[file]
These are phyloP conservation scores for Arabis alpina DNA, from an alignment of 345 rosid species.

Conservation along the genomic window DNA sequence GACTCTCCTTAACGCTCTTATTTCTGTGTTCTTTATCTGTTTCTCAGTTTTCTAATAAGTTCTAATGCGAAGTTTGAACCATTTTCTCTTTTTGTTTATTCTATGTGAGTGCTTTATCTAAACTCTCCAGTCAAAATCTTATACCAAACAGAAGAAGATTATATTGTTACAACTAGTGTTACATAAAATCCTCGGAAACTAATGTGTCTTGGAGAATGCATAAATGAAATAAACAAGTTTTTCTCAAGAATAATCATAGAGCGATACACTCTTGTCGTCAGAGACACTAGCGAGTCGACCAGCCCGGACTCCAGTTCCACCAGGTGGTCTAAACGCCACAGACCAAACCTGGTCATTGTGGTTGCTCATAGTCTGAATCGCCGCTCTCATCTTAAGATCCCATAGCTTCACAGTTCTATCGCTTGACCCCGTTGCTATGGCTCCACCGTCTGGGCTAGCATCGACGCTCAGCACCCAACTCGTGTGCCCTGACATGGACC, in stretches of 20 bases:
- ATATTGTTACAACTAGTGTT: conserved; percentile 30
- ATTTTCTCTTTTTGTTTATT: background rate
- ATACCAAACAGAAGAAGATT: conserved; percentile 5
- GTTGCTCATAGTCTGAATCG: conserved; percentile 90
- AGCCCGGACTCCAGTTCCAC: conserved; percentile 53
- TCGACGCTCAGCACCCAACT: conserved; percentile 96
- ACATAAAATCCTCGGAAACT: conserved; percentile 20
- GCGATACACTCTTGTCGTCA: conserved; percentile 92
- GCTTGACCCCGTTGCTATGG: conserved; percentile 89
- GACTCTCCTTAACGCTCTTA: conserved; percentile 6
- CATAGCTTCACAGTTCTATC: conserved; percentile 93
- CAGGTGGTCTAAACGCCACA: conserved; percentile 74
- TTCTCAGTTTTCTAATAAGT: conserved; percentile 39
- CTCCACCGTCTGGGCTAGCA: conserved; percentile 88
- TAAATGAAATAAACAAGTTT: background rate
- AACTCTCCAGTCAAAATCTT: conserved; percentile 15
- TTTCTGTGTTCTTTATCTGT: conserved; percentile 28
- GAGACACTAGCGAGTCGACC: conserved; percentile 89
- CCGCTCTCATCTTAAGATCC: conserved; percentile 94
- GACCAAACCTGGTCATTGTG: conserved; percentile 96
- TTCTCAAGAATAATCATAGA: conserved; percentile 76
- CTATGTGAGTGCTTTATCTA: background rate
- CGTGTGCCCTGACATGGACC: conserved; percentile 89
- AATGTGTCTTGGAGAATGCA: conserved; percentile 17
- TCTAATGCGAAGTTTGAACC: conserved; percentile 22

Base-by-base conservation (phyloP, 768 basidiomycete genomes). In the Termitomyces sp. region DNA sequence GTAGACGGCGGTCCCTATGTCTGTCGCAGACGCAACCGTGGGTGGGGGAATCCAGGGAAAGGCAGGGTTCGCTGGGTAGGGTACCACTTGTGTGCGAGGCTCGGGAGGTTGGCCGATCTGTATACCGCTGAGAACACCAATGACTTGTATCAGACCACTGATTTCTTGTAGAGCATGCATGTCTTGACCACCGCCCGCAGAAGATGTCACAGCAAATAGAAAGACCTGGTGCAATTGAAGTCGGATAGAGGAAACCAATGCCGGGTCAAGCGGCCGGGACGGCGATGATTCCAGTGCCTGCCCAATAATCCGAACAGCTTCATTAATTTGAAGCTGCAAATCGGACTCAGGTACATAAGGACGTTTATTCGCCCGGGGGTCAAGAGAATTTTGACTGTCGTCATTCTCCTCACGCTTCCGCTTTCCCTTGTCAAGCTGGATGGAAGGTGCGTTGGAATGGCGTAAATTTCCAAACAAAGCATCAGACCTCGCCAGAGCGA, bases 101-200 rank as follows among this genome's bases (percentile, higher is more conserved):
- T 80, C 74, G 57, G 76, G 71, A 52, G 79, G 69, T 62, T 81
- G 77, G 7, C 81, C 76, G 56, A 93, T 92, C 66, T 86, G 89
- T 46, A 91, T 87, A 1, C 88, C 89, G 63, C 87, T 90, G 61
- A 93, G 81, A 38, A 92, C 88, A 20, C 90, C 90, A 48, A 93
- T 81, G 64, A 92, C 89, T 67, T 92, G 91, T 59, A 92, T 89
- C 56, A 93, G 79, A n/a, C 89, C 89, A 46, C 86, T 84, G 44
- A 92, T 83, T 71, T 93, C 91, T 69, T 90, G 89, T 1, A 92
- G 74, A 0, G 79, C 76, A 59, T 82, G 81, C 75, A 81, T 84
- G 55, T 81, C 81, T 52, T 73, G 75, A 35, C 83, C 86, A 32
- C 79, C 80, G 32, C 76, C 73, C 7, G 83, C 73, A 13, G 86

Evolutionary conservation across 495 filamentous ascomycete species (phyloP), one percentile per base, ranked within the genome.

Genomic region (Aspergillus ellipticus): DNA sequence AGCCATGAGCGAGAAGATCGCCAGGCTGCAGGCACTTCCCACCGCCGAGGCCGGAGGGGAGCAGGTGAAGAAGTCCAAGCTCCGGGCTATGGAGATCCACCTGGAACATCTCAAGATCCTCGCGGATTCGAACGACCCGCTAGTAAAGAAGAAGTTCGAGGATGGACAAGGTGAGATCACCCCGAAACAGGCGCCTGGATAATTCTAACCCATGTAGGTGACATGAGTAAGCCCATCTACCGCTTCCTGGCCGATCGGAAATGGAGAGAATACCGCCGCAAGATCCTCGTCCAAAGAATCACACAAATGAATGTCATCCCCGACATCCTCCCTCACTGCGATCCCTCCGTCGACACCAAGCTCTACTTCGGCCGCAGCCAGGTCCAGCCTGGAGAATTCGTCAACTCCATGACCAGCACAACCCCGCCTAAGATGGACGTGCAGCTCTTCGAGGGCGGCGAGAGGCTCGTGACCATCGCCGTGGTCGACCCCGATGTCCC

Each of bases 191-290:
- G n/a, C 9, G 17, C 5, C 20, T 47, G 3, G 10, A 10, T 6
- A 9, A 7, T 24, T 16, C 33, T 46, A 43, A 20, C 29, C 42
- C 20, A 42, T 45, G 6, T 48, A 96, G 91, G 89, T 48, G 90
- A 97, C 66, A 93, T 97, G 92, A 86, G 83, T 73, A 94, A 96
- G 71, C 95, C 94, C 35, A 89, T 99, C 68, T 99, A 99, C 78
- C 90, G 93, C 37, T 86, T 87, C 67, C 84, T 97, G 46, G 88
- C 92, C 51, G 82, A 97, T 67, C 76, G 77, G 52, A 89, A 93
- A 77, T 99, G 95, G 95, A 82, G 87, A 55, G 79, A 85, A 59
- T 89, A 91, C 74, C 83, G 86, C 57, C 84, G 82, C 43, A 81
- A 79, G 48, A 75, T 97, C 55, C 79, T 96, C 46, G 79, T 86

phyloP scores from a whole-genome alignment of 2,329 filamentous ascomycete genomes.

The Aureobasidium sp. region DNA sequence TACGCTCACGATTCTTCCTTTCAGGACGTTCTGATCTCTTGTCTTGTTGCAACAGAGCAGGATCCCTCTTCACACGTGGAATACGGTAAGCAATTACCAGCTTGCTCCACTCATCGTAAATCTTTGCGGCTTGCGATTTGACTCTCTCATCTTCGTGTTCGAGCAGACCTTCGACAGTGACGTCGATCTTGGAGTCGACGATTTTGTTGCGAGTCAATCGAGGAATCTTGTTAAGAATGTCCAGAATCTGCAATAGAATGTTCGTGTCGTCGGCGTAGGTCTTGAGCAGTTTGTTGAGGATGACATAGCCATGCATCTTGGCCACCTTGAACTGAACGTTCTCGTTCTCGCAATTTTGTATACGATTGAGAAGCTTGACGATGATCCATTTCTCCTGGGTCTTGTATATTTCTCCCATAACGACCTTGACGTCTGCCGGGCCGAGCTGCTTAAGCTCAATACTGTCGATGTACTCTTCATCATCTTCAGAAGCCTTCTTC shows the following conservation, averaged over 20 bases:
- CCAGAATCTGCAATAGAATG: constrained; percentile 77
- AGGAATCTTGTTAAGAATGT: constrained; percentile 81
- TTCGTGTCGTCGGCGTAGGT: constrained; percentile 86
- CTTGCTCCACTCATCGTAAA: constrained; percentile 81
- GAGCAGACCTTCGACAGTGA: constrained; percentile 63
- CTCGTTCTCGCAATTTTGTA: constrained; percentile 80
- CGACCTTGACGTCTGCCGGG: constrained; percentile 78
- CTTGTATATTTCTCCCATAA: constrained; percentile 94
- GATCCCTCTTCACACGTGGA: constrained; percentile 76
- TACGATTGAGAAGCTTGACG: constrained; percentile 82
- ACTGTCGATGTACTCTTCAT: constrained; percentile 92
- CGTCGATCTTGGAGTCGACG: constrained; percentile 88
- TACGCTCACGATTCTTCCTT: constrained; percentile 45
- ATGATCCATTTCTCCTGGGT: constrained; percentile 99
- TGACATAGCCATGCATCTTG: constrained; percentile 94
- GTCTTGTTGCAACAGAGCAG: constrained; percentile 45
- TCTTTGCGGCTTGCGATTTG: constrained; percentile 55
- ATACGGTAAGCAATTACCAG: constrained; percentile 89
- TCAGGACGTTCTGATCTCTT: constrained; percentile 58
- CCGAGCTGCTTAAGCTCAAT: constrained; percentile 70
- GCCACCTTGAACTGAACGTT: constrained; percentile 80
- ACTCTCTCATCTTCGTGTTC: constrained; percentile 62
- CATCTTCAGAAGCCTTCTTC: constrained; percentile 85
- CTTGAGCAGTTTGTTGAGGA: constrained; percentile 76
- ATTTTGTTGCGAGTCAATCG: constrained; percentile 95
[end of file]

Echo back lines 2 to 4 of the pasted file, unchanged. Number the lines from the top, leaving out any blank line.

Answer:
Conservation along the genomic window DNA sequence GACTCTCCTTAACGCTCTTATTTCTGTGTTCTTTATCTGTTTCTCAGTTTTCTAATAAGTTCTAATGCGAAGTTTGAACCATTTTCTCTTTTTGTTTATTCTATGTGAGTGCTTTATCTAAACTCTCCAGTCAAAATCTTATACCAAACAGAAGAAGATTATATTGTTACAACTAGTGTTACATAAAATCCTCGGAAACTAATGTGTCTTGGAGAATGCATAAATGAAATAAACAAGTTTTTCTCAAGAATAATCATAGAGCGATACACTCTTGTCGTCAGAGACACTAGCGAGTCGACCAGCCCGGACTCCAGTTCCACCAGGTGGTCTAAACGCCACAGACCAAACCTGGTCATTGTGGTTGCTCATAGTCTGAATCGCCGCTCTCATCTTAAGATCCCATAGCTTCACAGTTCTATCGCTTGACCCCGTTGCTATGGCTCCACCGTCTGGGCTAGCATCGACGCTCAGCACCCAACTCGTGTGCCCTGACATGGACC, in stretches of 20 bases:
- ATATTGTTACAACTAGTGTT: conserved; percentile 30
- ATTTTCTCTTTTTGTTTATT: background rate